WINTER HAVEN, Fla. -- When the Indians sent pitcher Cliff Lee down to Triple-A Buffalo last summer, he reportedly took the news professionally and understood their rationale. But Lee doesn't sound as willing to accept such a move this spring. "I absolutely have no desire to go and pitch in Buffalo ever again," Lee said. "I do have another [Minor League] option left, but if that's what it comes down to ... I haven't even really thought about that. But I know it's not something I'm considering in my mind."
All winter, Lee's name was floated in vague and unsubstantiated trade rumors. With two other younger options for their fifth-starting job -- Aaron Laffey and Jeremy Sowers -- the Indians could have been forgiven for sending Lee packing. Then again, taking into account his disastrous 2007 season and the two years and $9.5 million remaining on his contract, Lee's trade value is undoubtedly at its lowest point. And the Indians never seemed inclined to part with their starting depth, anyway. So Lee finds himself here, at Chain of Lakes Park, fighting for the final spot in the Indians' rotation, despite being just 18 months removed from signing a contract that seemed to cement his status as one of the club's core players. "This is definitely a big spring for me," Lee said. "Last year, I struggled. I've got to come back this year and get back to being my normal self." Lee's '07 season wasn't normal, by any stretch of the imagination. First came the abdominal strain that sidelined him in Spring Training and the first month of the regular season. Then, upon his return, he found himself playing from behind. Of Lee's 16 starts for the Tribe last year, a couple were worth savoring. His complete game in Anaheim on May 8 was a definitive highlight. For the most part, though, Lee either treaded water in a sea of mediocrity or got flat-out knocked around. And when he went 0-4 with an 11.70 ERA in a four-start stretch in July, upping his season ERA to a ghastly 6.38, it was time for the Indians to cut the cord. Lee was Buffalo-bound.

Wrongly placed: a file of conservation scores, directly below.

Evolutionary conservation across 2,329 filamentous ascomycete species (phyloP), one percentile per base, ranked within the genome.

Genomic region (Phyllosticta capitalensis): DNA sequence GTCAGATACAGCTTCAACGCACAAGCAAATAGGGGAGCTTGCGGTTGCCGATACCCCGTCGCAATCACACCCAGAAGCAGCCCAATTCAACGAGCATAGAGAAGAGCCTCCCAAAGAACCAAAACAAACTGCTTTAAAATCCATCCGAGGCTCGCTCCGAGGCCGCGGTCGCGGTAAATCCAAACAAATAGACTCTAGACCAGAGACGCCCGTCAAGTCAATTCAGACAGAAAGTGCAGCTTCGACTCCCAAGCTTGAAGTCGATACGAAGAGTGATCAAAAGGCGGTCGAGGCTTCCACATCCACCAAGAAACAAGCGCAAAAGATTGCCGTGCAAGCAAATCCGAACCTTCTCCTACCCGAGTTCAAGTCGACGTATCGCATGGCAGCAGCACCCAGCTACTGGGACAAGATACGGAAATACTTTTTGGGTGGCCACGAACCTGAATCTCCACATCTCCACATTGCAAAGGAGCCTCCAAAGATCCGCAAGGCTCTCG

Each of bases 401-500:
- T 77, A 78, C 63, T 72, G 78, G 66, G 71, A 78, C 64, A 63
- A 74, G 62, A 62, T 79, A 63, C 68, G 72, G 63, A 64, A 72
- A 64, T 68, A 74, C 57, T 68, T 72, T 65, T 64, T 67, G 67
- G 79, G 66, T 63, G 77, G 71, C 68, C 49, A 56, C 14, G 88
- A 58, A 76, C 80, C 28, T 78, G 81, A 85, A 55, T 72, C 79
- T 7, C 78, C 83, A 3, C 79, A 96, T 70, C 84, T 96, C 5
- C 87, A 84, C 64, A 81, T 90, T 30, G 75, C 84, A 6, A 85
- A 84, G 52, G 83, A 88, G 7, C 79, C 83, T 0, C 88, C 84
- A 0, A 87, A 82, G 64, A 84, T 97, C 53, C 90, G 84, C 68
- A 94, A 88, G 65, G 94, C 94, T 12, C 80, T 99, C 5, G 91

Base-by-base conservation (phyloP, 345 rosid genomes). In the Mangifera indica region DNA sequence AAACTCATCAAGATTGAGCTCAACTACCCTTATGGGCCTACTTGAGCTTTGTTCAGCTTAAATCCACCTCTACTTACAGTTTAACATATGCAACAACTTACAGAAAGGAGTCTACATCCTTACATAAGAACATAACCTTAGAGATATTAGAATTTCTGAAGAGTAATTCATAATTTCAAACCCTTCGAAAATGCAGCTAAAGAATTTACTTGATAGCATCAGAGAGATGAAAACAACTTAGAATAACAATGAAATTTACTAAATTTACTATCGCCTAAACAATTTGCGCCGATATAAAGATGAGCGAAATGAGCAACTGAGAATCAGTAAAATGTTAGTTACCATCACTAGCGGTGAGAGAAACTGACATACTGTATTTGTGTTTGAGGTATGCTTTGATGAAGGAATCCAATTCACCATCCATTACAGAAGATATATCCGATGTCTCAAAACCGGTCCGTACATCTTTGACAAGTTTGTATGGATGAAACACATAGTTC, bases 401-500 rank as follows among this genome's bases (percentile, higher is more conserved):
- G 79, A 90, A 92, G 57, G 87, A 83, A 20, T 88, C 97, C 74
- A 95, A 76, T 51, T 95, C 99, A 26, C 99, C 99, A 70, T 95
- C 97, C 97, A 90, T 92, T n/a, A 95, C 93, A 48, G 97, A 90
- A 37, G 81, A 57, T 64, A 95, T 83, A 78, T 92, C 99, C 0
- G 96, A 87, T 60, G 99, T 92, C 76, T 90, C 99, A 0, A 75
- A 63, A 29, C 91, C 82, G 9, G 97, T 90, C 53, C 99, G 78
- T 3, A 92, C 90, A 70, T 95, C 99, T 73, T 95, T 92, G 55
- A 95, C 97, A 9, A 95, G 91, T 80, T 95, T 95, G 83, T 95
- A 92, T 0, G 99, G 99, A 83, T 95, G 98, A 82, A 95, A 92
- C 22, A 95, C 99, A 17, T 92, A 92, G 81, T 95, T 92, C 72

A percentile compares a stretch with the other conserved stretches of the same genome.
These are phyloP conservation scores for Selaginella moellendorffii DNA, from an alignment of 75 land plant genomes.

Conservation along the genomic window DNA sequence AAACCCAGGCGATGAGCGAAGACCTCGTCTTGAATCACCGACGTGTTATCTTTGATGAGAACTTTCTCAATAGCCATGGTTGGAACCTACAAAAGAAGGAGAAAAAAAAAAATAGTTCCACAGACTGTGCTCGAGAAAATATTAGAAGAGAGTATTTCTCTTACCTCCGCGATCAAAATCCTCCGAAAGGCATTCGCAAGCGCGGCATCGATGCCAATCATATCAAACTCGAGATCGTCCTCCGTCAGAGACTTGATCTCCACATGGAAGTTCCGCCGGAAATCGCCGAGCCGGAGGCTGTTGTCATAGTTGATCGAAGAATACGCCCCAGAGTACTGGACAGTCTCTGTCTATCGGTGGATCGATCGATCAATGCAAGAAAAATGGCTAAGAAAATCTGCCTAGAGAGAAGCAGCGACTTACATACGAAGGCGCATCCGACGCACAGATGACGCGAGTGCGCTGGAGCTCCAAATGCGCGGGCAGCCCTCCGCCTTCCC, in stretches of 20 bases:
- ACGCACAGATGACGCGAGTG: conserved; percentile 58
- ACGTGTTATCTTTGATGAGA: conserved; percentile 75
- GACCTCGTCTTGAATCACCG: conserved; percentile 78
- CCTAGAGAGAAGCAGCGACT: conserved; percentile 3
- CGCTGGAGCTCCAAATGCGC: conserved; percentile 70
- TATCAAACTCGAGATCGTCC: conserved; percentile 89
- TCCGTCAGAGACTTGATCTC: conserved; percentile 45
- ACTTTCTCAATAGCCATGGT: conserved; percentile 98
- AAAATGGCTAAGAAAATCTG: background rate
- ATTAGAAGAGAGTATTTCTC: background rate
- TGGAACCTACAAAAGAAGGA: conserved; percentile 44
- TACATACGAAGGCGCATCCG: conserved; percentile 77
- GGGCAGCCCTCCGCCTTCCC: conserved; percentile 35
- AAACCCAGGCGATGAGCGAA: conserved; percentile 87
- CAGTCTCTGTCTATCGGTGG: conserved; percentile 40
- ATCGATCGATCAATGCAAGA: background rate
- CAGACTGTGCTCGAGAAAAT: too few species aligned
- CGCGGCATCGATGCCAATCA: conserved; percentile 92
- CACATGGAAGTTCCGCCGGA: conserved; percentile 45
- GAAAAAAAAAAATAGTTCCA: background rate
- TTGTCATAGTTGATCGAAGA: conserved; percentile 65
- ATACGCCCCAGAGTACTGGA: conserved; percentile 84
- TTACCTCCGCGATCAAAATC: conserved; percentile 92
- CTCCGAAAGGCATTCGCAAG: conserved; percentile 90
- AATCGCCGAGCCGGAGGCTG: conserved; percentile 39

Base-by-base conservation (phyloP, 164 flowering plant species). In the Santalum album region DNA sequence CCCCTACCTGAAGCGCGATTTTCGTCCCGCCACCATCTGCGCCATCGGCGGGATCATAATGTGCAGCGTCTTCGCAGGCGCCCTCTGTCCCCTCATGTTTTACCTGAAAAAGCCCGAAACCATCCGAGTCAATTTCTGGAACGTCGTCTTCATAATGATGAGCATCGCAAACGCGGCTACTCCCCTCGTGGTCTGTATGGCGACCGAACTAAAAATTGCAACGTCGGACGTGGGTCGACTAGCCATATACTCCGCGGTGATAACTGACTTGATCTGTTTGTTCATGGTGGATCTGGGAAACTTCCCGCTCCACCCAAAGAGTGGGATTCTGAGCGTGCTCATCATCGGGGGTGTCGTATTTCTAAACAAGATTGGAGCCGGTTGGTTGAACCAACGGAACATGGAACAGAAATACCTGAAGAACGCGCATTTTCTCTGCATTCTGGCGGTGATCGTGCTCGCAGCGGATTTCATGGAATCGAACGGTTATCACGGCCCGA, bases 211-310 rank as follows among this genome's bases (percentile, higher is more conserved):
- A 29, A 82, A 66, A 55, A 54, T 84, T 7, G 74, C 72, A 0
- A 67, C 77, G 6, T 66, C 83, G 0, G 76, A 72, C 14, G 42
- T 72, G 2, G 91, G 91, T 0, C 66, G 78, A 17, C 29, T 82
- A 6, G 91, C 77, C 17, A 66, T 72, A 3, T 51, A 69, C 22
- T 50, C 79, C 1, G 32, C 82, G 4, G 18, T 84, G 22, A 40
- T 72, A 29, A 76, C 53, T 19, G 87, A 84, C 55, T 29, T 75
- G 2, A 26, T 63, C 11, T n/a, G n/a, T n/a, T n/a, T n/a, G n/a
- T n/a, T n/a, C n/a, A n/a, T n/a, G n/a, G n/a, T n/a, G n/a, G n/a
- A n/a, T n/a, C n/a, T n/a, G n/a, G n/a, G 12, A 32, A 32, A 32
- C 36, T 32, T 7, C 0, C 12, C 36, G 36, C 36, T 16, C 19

Anthony Castrovince is a reporter for MLB.com. This story was not subject to the approval of Major League Baseball or its clubs.